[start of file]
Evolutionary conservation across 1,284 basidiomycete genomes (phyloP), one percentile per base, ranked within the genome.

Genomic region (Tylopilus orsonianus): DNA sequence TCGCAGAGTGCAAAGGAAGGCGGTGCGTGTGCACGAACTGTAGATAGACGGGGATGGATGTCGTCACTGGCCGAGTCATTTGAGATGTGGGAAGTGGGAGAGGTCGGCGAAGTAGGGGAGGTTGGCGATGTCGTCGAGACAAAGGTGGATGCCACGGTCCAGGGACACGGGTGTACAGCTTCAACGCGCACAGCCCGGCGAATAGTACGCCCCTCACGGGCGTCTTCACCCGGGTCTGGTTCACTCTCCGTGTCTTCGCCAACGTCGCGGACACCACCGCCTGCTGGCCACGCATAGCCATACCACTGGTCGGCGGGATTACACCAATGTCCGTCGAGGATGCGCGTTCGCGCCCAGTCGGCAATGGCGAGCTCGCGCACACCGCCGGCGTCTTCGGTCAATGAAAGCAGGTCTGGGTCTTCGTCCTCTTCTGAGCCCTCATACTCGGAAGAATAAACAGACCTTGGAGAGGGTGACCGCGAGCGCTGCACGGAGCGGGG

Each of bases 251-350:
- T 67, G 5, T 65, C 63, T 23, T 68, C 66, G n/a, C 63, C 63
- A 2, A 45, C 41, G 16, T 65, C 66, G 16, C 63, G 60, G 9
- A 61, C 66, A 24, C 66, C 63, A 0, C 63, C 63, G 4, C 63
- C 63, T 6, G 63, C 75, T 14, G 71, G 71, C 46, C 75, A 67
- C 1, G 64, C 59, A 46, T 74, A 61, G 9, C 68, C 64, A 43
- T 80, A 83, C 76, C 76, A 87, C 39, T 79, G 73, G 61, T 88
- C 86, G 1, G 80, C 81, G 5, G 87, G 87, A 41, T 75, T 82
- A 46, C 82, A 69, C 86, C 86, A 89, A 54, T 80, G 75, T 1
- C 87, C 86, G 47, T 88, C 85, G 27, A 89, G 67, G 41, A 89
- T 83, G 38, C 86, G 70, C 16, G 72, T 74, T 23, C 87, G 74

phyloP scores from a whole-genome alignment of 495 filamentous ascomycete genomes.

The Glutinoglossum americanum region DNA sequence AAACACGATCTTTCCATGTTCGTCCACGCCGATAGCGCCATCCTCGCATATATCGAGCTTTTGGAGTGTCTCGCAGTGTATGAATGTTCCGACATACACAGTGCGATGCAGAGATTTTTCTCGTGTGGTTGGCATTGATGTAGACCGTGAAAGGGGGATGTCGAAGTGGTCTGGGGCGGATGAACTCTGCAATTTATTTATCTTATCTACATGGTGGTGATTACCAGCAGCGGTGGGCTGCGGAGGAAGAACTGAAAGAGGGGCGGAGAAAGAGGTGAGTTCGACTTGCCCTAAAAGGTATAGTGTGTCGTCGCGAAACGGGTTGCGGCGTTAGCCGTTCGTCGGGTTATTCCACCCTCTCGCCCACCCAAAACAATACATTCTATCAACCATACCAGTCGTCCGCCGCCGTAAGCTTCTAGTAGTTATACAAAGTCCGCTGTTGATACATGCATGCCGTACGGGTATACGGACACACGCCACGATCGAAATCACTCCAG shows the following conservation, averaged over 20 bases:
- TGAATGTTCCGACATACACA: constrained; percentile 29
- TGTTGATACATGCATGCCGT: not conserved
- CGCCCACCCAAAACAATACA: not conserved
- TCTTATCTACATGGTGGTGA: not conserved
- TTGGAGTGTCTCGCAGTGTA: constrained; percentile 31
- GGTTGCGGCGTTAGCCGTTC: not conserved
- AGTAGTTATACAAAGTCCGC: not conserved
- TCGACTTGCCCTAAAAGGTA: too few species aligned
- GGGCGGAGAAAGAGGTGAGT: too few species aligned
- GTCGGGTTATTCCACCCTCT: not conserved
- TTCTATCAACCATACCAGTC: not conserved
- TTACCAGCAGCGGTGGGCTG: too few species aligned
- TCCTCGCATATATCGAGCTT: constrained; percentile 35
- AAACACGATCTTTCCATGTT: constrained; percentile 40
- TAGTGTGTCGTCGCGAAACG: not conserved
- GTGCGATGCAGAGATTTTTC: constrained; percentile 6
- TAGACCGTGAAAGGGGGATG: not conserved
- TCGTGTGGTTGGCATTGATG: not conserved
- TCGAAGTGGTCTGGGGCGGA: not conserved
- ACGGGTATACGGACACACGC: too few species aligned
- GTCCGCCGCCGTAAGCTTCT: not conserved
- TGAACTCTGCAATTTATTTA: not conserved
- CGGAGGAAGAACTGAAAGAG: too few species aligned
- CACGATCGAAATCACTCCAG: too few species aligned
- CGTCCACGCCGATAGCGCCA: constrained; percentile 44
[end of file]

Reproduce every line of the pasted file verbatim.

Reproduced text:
Evolutionary conservation across 1,284 basidiomycete genomes (phyloP), one percentile per base, ranked within the genome.

Genomic region (Tylopilus orsonianus): DNA sequence TCGCAGAGTGCAAAGGAAGGCGGTGCGTGTGCACGAACTGTAGATAGACGGGGATGGATGTCGTCACTGGCCGAGTCATTTGAGATGTGGGAAGTGGGAGAGGTCGGCGAAGTAGGGGAGGTTGGCGATGTCGTCGAGACAAAGGTGGATGCCACGGTCCAGGGACACGGGTGTACAGCTTCAACGCGCACAGCCCGGCGAATAGTACGCCCCTCACGGGCGTCTTCACCCGGGTCTGGTTCACTCTCCGTGTCTTCGCCAACGTCGCGGACACCACCGCCTGCTGGCCACGCATAGCCATACCACTGGTCGGCGGGATTACACCAATGTCCGTCGAGGATGCGCGTTCGCGCCCAGTCGGCAATGGCGAGCTCGCGCACACCGCCGGCGTCTTCGGTCAATGAAAGCAGGTCTGGGTCTTCGTCCTCTTCTGAGCCCTCATACTCGGAAGAATAAACAGACCTTGGAGAGGGTGACCGCGAGCGCTGCACGGAGCGGGG

Each of bases 251-350:
- T 67, G 5, T 65, C 63, T 23, T 68, C 66, G n/a, C 63, C 63
- A 2, A 45, C 41, G 16, T 65, C 66, G 16, C 63, G 60, G 9
- A 61, C 66, A 24, C 66, C 63, A 0, C 63, C 63, G 4, C 63
- C 63, T 6, G 63, C 75, T 14, G 71, G 71, C 46, C 75, A 67
- C 1, G 64, C 59, A 46, T 74, A 61, G 9, C 68, C 64, A 43
- T 80, A 83, C 76, C 76, A 87, C 39, T 79, G 73, G 61, T 88
- C 86, G 1, G 80, C 81, G 5, G 87, G 87, A 41, T 75, T 82
- A 46, C 82, A 69, C 86, C 86, A 89, A 54, T 80, G 75, T 1
- C 87, C 86, G 47, T 88, C 85, G 27, A 89, G 67, G 41, A 89
- T 83, G 38, C 86, G 70, C 16, G 72, T 74, T 23, C 87, G 74

phyloP scores from a whole-genome alignment of 495 filamentous ascomycete genomes.

The Glutinoglossum americanum region DNA sequence AAACACGATCTTTCCATGTTCGTCCACGCCGATAGCGCCATCCTCGCATATATCGAGCTTTTGGAGTGTCTCGCAGTGTATGAATGTTCCGACATACACAGTGCGATGCAGAGATTTTTCTCGTGTGGTTGGCATTGATGTAGACCGTGAAAGGGGGATGTCGAAGTGGTCTGGGGCGGATGAACTCTGCAATTTATTTATCTTATCTACATGGTGGTGATTACCAGCAGCGGTGGGCTGCGGAGGAAGAACTGAAAGAGGGGCGGAGAAAGAGGTGAGTTCGACTTGCCCTAAAAGGTATAGTGTGTCGTCGCGAAACGGGTTGCGGCGTTAGCCGTTCGTCGGGTTATTCCACCCTCTCGCCCACCCAAAACAATACATTCTATCAACCATACCAGTCGTCCGCCGCCGTAAGCTTCTAGTAGTTATACAAAGTCCGCTGTTGATACATGCATGCCGTACGGGTATACGGACACACGCCACGATCGAAATCACTCCAG shows the following conservation, averaged over 20 bases:
- TGAATGTTCCGACATACACA: constrained; percentile 29
- TGTTGATACATGCATGCCGT: not conserved
- CGCCCACCCAAAACAATACA: not conserved
- TCTTATCTACATGGTGGTGA: not conserved
- TTGGAGTGTCTCGCAGTGTA: constrained; percentile 31
- GGTTGCGGCGTTAGCCGTTC: not conserved
- AGTAGTTATACAAAGTCCGC: not conserved
- TCGACTTGCCCTAAAAGGTA: too few species aligned
- GGGCGGAGAAAGAGGTGAGT: too few species aligned
- GTCGGGTTATTCCACCCTCT: not conserved
- TTCTATCAACCATACCAGTC: not conserved
- TTACCAGCAGCGGTGGGCTG: too few species aligned
- TCCTCGCATATATCGAGCTT: constrained; percentile 35
- AAACACGATCTTTCCATGTT: constrained; percentile 40
- TAGTGTGTCGTCGCGAAACG: not conserved
- GTGCGATGCAGAGATTTTTC: constrained; percentile 6
- TAGACCGTGAAAGGGGGATG: not conserved
- TCGTGTGGTTGGCATTGATG: not conserved
- TCGAAGTGGTCTGGGGCGGA: not conserved
- ACGGGTATACGGACACACGC: too few species aligned
- GTCCGCCGCCGTAAGCTTCT: not conserved
- TGAACTCTGCAATTTATTTA: not conserved
- CGGAGGAAGAACTGAAAGAG: too few species aligned
- CACGATCGAAATCACTCCAG: too few species aligned
- CGTCCACGCCGATAGCGCCA: constrained; percentile 44